Cigarette Smoking Is Associated With a Dose-Response Effect in Clopidogrel-Treated Patients With Diabetes Mellitus and Coronary Artery Disease: Results of a Pharmacodynamic Study

Study Questions:

What is the dose-response effect of cigarette smoking and its impact on high on-treatment platelet reactivity (HPR) in patients with diabetes mellitus treated with clopidogrel?


A total of 134 type 2 diabetes mellitus patients on maintenance aspirin and clopidogrel therapy were studied. Patients were divided into three groups according to cotinine levels: <3 ng/ml (nonsmokers), 3-199 ng/ml (light smokers), and ≥200 ng/ml (heavy smokers). Platelet function was assessed by light transmittance aggregometry, VerifyNow P2Y12 assay (Accumetrics, San Diego, CA), and vasodilator-stimulated phosphoprotein. Rates of HPR were defined using established cutoff values. Control for potential confounders and analysis of independent correlates of HPR were performed with a logistic regression model.


A dose-response effect was observed for all pharmacodynamic parameters tested. Serum cotinine levels were inversely associated with platelet reactivity, as assessed by light transmittance aggregometry, using 5 and 20 ┬Ámol/L adenosine diphosphate (p < 0.0001 for all). Accordingly, platelet disaggregation increased with levels of serum cotinine (p < 0.0001). Similar results were found with P2Y12 reaction units (p < 0.0001) and inhibition of platelet aggregation (p = 0.005) as defined by VerifyNow P2Y12 testing, and platelet reactivity index (p = 0.002), as assessed by vasodilator-stimulated phosphoprotein. Higher serum cotinine levels were significantly associated with lower rates of HPR, as defined according to various pharmacodynamic cutoff measures.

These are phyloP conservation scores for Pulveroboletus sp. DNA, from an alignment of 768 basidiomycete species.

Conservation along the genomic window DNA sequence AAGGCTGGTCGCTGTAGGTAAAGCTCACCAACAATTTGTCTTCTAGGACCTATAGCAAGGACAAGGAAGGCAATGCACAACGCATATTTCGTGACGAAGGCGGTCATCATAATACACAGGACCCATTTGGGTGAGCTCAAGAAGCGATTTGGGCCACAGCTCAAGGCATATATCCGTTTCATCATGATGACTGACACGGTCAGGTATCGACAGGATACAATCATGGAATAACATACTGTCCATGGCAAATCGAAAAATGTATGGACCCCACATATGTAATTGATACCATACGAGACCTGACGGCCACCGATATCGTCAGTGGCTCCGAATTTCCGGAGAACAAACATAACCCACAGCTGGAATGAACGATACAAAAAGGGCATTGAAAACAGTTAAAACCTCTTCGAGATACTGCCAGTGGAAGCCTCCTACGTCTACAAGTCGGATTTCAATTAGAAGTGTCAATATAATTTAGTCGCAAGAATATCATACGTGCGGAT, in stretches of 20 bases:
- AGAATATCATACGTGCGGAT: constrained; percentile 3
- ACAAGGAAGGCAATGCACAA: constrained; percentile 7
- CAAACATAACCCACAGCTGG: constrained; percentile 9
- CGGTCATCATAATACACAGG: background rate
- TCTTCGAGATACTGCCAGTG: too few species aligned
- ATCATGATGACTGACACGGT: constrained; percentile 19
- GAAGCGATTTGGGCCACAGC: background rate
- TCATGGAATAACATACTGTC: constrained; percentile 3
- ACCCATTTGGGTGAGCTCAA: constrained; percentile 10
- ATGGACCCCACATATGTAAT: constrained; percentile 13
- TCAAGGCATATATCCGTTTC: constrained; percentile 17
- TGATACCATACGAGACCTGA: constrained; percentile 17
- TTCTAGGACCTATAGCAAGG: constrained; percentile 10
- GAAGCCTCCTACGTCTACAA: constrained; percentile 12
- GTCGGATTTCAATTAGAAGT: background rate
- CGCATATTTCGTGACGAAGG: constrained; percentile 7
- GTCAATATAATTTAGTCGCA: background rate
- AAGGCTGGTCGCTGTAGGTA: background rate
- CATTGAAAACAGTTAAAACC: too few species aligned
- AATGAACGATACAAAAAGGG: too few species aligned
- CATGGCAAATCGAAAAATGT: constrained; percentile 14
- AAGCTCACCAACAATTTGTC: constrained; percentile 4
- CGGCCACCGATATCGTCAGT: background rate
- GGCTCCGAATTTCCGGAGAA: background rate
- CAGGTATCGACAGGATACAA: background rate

The authors concluded that cigarette smoking is associated with a dose-response effect on clopidogrel-induced antiplatelet effects and lower rates of HPR in diabetes mellitus patients.


This study examines and demonstrates the presence of a dose-response enhancement effect of smoking on clopidogrel response. Despite the fact that clopidogrel effects are enhanced in smokers versus nonsmokers, cardiovascular event rates, including mortality, still remain markedly higher among smokers irrespective of type of antiplatelet treatment regimen used. Smoking is a major risk factor for atherothrombotic cardiovascular processes, and smoking cessation is a Class I recommendation for secondary prevention of ischemic events in patients with vascular disease, and should be actively pursued in each and every patient.

Clinical Topics: Prevention, Smoking

Keywords: Microfilament Proteins, Platelet Aggregation Inhibitors, Diabetes Mellitus, Type 2, Coronary Disease, Ticlopidine, Blood Platelets, Smoking, Cotinine, Platelet Aggregation, Phosphoproteins, Cell Adhesion Molecules, Logistic Models

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